Maybe if your family needs to go, like if say for instance you text me something, and I can text them to everybody in my phone. I can just forward it to everyone, and so you forward it to me and I could forward it to ten more. They could forward it to ten more, and so there are 20 people that have been told, you know?
Barriers for Text Messaging

Cost, not knowing how to text, and confidentiality were the most frequently mentioned barriers to texting. For example:

I don’t know the first thing about it.
I don’t know how to and I’ve never taken the time to learn.
Of course one for most people would be not having a plan because if you don’t have a plan it could get costly.
I would think not having the texting knowledge or know-how.
Maybe someone else might see the information on the phone, and they really didn’t want anybody else to see it. No cell phone.

Survey participants’ most frequently mentioned barriers to texting included: cost (23/77, 30%), not knowing how to text (11/77, 15%), and not wanting to receive too many messages (21/77, 27%).

Almost half of the focus group participants (9/20, 45%) viewed education as the best solution to overcome barriers. The majority of the focus group participants and nearly half of the survey respondents were in favor of receiving a weekly text message that provided cancer/health information.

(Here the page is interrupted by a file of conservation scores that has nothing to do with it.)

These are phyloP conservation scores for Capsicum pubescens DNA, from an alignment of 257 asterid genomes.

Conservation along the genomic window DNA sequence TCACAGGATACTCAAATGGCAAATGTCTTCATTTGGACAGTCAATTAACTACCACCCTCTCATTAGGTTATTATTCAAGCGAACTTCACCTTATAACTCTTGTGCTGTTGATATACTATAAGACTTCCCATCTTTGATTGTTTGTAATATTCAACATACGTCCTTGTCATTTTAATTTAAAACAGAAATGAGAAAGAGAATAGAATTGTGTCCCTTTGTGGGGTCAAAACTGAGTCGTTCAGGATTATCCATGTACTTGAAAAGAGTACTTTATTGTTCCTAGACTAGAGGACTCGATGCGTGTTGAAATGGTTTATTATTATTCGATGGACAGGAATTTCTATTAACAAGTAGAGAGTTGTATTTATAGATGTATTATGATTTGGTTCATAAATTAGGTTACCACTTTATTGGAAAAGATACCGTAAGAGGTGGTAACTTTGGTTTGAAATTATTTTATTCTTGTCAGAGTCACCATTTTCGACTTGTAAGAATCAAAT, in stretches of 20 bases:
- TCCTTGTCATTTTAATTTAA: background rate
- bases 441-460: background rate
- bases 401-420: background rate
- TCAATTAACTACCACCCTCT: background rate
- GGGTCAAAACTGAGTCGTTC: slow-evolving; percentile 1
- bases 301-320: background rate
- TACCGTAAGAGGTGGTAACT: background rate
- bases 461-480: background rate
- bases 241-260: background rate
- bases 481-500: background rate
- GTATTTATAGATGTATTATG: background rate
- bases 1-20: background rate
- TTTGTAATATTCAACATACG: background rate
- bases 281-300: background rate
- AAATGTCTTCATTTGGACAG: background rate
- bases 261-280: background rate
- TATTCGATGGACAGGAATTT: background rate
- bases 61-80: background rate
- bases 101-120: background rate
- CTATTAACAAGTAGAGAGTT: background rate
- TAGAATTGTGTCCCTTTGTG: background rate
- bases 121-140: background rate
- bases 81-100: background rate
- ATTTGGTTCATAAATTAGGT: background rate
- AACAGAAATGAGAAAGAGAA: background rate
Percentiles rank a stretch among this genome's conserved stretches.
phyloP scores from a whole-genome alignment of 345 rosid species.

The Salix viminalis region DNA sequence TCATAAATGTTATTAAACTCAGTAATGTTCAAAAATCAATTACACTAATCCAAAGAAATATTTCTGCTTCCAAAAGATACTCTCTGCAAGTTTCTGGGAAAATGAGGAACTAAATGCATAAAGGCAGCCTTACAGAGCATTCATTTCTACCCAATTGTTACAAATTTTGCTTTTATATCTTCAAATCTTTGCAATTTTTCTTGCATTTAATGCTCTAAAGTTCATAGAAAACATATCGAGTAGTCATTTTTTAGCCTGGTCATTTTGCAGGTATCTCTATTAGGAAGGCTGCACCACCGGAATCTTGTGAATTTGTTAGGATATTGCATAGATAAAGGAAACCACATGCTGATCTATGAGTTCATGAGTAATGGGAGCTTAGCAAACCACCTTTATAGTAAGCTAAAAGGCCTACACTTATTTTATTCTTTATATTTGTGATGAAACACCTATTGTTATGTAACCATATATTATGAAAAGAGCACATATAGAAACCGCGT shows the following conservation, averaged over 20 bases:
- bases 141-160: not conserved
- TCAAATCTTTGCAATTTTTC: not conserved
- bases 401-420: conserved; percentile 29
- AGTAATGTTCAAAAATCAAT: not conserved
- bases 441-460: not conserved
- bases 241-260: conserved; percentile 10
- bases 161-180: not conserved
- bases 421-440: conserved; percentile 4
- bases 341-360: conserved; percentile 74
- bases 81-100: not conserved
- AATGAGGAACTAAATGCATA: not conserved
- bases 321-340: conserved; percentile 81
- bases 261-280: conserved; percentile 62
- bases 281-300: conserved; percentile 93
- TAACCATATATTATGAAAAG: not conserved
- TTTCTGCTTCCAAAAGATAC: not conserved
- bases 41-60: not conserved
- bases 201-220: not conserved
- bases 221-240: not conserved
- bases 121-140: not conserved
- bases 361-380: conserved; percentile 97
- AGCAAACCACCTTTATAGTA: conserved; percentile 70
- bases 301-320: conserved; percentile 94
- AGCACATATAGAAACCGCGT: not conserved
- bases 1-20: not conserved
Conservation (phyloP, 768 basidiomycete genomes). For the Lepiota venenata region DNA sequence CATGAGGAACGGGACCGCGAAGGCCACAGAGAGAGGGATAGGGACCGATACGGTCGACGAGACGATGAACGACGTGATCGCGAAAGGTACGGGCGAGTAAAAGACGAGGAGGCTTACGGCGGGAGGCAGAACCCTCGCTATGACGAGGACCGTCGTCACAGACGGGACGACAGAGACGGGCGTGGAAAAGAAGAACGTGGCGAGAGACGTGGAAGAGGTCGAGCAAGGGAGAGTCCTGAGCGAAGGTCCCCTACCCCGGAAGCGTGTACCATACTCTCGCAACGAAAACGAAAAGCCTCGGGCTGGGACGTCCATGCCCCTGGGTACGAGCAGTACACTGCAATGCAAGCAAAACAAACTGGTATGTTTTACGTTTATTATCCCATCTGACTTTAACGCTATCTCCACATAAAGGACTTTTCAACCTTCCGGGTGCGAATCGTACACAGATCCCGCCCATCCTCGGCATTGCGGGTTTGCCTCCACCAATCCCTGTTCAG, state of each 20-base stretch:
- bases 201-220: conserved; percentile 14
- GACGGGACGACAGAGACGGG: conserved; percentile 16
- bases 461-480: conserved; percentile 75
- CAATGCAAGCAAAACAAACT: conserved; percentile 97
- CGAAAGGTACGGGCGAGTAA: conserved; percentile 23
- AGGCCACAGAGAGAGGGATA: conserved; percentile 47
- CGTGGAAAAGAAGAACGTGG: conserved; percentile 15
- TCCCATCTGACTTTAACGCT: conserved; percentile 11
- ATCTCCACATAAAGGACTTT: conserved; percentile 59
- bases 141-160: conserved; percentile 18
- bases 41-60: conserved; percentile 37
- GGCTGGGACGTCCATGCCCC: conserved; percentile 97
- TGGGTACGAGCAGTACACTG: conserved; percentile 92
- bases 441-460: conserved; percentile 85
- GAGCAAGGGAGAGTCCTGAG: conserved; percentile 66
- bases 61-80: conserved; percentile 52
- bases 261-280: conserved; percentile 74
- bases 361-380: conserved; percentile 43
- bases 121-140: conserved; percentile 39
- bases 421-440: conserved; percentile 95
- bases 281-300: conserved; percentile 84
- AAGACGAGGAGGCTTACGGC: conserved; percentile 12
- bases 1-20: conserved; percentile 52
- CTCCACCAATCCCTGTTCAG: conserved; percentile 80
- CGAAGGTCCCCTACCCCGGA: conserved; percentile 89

Principal Findings

Our findings suggest that DSN CHARPs are receptive to the use of mobile technology for access and delivery of information, such as health issues (eg, cancer, nutrition, and physical activity), location of health care services, and availability of local transportation services. Furthermore, they are likely to engage in mHealth research because texting provides an alternative form of communication and dissemination as well as social support. To date, there is only one study that has identified projects utilizing mobile technologies for community health workers [34]. Kallander et al [34] conducted a thematic review with the focus on low- and middle-income countries. They found only a limited number of mHealth projects and very few formal outcome evaluations.